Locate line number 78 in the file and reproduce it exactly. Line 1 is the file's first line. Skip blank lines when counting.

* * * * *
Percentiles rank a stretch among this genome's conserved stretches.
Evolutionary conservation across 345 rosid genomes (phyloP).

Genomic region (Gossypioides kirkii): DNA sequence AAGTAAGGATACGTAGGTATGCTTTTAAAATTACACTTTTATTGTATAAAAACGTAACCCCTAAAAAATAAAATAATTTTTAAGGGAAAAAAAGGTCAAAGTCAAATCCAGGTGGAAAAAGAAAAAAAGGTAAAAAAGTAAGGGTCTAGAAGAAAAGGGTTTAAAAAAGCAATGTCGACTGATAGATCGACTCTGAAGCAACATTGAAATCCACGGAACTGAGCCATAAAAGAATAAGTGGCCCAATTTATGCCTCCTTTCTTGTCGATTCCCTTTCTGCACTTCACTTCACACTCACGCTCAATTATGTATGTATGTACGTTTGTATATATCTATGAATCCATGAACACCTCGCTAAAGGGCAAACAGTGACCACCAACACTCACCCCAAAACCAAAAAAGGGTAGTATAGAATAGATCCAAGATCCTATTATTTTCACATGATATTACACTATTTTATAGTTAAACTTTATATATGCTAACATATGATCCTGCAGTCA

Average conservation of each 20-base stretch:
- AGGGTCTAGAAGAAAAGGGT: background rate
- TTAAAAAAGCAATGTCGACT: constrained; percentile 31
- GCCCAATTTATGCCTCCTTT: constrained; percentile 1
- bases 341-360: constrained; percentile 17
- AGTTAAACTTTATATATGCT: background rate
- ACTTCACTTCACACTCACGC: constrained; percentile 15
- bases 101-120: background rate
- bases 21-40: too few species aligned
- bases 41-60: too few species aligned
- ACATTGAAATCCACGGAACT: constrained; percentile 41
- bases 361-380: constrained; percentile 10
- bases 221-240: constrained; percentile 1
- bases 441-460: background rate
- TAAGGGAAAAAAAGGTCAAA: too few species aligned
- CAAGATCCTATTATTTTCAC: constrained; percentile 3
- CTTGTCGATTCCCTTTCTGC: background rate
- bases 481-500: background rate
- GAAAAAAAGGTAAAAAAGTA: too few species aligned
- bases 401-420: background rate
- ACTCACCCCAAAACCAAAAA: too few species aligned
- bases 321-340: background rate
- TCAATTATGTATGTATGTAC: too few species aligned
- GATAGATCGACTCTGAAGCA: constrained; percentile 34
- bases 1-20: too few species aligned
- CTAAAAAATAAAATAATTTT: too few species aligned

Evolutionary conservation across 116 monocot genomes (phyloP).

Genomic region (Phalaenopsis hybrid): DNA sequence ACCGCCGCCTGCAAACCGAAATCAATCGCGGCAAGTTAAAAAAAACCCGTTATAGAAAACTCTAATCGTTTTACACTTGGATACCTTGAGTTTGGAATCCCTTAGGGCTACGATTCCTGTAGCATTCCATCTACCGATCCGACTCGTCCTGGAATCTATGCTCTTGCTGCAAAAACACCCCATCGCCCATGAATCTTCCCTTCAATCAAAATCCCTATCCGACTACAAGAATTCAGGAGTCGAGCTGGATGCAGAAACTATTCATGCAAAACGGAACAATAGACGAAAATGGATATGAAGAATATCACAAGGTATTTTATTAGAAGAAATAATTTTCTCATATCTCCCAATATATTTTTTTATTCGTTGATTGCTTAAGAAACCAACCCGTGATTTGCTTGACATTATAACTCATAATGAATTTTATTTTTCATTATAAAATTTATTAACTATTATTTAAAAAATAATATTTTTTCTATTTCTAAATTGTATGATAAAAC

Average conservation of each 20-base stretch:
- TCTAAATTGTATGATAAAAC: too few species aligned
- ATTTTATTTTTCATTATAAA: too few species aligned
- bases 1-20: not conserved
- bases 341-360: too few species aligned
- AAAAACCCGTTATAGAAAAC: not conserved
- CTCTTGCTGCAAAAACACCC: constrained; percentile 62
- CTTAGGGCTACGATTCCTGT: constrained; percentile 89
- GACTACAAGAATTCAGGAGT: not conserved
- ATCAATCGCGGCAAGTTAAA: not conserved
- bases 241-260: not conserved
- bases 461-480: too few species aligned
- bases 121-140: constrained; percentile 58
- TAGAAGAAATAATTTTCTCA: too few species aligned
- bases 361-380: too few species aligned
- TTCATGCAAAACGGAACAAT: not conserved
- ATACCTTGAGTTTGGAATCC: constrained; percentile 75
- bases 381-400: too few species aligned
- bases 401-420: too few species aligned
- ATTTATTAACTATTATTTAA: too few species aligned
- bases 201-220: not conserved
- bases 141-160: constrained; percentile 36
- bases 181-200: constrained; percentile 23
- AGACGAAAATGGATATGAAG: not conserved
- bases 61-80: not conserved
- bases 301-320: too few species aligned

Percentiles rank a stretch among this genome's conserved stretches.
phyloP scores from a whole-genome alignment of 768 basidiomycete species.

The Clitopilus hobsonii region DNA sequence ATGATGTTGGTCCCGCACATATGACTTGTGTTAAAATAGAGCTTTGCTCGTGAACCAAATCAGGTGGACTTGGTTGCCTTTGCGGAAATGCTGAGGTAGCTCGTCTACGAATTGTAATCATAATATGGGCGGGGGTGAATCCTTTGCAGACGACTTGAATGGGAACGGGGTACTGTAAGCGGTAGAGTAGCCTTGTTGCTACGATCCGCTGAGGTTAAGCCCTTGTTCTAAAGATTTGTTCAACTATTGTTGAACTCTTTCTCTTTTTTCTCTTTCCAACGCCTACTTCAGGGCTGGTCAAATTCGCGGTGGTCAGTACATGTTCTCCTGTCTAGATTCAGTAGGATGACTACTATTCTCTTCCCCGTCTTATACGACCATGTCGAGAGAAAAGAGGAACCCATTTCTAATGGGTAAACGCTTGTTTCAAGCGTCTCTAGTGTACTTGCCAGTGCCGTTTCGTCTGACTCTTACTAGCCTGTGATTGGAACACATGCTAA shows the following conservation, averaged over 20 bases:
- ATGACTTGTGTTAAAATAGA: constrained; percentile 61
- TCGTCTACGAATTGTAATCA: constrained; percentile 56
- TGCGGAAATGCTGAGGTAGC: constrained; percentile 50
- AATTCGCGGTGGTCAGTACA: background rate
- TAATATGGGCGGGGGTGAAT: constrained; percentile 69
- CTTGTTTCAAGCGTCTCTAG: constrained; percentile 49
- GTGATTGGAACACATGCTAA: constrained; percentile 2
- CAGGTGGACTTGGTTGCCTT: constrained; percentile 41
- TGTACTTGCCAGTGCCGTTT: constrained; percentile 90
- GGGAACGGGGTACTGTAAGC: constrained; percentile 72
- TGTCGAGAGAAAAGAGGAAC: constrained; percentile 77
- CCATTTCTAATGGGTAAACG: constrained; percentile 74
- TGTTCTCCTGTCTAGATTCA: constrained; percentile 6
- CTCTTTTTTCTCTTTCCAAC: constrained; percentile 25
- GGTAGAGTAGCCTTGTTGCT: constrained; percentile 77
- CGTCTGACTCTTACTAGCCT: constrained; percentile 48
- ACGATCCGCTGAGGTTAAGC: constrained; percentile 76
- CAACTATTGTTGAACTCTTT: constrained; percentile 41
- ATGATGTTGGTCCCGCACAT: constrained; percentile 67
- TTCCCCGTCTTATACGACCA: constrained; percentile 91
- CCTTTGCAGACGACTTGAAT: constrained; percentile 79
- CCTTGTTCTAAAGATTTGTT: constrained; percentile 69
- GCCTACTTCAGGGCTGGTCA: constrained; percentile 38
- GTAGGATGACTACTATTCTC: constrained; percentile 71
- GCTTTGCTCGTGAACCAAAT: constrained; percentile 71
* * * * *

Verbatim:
- CAACTATTGTTGAACTCTTT: constrained; percentile 41